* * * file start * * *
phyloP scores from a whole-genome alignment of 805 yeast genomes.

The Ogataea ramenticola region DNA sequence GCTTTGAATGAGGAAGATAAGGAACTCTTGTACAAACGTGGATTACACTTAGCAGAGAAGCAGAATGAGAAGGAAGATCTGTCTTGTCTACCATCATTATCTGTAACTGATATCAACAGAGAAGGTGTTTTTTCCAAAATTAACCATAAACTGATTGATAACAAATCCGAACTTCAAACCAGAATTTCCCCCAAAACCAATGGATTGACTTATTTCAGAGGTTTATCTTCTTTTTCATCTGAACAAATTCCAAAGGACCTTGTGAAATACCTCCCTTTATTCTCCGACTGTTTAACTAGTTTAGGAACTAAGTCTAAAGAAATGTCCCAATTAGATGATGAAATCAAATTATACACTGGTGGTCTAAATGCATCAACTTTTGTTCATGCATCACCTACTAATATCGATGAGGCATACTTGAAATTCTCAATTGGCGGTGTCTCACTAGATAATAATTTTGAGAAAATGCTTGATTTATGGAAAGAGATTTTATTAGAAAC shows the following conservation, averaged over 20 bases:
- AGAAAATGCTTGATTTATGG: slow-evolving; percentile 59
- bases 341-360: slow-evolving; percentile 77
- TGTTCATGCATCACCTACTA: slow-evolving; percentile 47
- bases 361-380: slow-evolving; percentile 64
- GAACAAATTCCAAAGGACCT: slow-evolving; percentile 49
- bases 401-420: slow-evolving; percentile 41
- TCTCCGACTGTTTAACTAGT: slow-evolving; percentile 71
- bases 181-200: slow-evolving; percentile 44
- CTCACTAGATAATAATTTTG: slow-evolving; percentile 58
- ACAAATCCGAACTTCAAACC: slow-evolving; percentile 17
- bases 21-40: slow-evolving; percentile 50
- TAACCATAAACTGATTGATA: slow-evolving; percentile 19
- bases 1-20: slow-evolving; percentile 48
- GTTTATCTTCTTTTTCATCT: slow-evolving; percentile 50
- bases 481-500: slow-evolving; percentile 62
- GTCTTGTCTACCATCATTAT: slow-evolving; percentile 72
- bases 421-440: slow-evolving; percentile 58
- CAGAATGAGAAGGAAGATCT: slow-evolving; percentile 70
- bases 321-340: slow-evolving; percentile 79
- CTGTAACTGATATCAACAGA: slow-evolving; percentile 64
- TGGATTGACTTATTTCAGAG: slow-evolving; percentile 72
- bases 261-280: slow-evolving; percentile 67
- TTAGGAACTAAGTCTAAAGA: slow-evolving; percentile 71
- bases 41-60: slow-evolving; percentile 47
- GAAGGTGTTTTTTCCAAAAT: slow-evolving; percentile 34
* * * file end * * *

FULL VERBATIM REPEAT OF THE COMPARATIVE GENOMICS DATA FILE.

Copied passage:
phyloP scores from a whole-genome alignment of 805 yeast genomes.

The Ogataea ramenticola region DNA sequence GCTTTGAATGAGGAAGATAAGGAACTCTTGTACAAACGTGGATTACACTTAGCAGAGAAGCAGAATGAGAAGGAAGATCTGTCTTGTCTACCATCATTATCTGTAACTGATATCAACAGAGAAGGTGTTTTTTCCAAAATTAACCATAAACTGATTGATAACAAATCCGAACTTCAAACCAGAATTTCCCCCAAAACCAATGGATTGACTTATTTCAGAGGTTTATCTTCTTTTTCATCTGAACAAATTCCAAAGGACCTTGTGAAATACCTCCCTTTATTCTCCGACTGTTTAACTAGTTTAGGAACTAAGTCTAAAGAAATGTCCCAATTAGATGATGAAATCAAATTATACACTGGTGGTCTAAATGCATCAACTTTTGTTCATGCATCACCTACTAATATCGATGAGGCATACTTGAAATTCTCAATTGGCGGTGTCTCACTAGATAATAATTTTGAGAAAATGCTTGATTTATGGAAAGAGATTTTATTAGAAAC shows the following conservation, averaged over 20 bases:
- AGAAAATGCTTGATTTATGG: slow-evolving; percentile 59
- bases 341-360: slow-evolving; percentile 77
- TGTTCATGCATCACCTACTA: slow-evolving; percentile 47
- bases 361-380: slow-evolving; percentile 64
- GAACAAATTCCAAAGGACCT: slow-evolving; percentile 49
- bases 401-420: slow-evolving; percentile 41
- TCTCCGACTGTTTAACTAGT: slow-evolving; percentile 71
- bases 181-200: slow-evolving; percentile 44
- CTCACTAGATAATAATTTTG: slow-evolving; percentile 58
- ACAAATCCGAACTTCAAACC: slow-evolving; percentile 17
- bases 21-40: slow-evolving; percentile 50
- TAACCATAAACTGATTGATA: slow-evolving; percentile 19
- bases 1-20: slow-evolving; percentile 48
- GTTTATCTTCTTTTTCATCT: slow-evolving; percentile 50
- bases 481-500: slow-evolving; percentile 62
- GTCTTGTCTACCATCATTAT: slow-evolving; percentile 72
- bases 421-440: slow-evolving; percentile 58
- CAGAATGAGAAGGAAGATCT: slow-evolving; percentile 70
- bases 321-340: slow-evolving; percentile 79
- CTGTAACTGATATCAACAGA: slow-evolving; percentile 64
- TGGATTGACTTATTTCAGAG: slow-evolving; percentile 72
- bases 261-280: slow-evolving; percentile 67
- TTAGGAACTAAGTCTAAAGA: slow-evolving; percentile 71
- bases 41-60: slow-evolving; percentile 47
- GAAGGTGTTTTTTCCAAAAT: slow-evolving; percentile 34